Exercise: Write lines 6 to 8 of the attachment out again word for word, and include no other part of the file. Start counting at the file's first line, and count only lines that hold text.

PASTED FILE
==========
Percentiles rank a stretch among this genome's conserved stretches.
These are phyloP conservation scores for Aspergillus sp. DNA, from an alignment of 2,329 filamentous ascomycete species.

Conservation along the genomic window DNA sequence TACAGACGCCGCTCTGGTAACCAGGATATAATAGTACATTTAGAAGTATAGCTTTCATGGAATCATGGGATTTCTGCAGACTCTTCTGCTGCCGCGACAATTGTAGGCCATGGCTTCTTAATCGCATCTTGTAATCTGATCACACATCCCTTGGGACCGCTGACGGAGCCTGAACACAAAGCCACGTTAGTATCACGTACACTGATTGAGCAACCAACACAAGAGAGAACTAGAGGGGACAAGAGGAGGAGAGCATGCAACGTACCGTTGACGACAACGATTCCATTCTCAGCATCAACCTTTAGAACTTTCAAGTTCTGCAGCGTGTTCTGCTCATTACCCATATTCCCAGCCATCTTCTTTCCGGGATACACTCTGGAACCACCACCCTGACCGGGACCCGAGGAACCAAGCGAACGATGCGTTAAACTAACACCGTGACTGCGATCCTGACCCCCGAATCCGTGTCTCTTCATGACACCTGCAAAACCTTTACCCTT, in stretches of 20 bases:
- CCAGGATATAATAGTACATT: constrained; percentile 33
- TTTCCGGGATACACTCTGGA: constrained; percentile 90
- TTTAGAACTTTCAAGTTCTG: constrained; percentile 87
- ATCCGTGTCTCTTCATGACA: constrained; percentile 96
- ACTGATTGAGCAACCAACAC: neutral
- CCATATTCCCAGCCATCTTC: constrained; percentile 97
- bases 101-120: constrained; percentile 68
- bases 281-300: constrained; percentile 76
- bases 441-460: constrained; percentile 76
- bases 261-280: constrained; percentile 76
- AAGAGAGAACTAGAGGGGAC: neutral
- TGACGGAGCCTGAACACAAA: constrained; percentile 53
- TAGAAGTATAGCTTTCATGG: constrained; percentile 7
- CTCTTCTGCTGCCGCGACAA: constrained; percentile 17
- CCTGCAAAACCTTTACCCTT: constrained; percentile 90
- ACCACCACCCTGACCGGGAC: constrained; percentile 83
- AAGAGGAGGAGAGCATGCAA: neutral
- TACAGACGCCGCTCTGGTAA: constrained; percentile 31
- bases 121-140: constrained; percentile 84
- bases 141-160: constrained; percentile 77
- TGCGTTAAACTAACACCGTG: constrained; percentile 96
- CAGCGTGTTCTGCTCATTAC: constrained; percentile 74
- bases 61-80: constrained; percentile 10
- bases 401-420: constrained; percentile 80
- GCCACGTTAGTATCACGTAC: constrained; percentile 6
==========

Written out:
- TTTAGAACTTTCAAGTTCTG: constrained; percentile 87
- ATCCGTGTCTCTTCATGACA: constrained; percentile 96
- ACTGATTGAGCAACCAACAC: neutral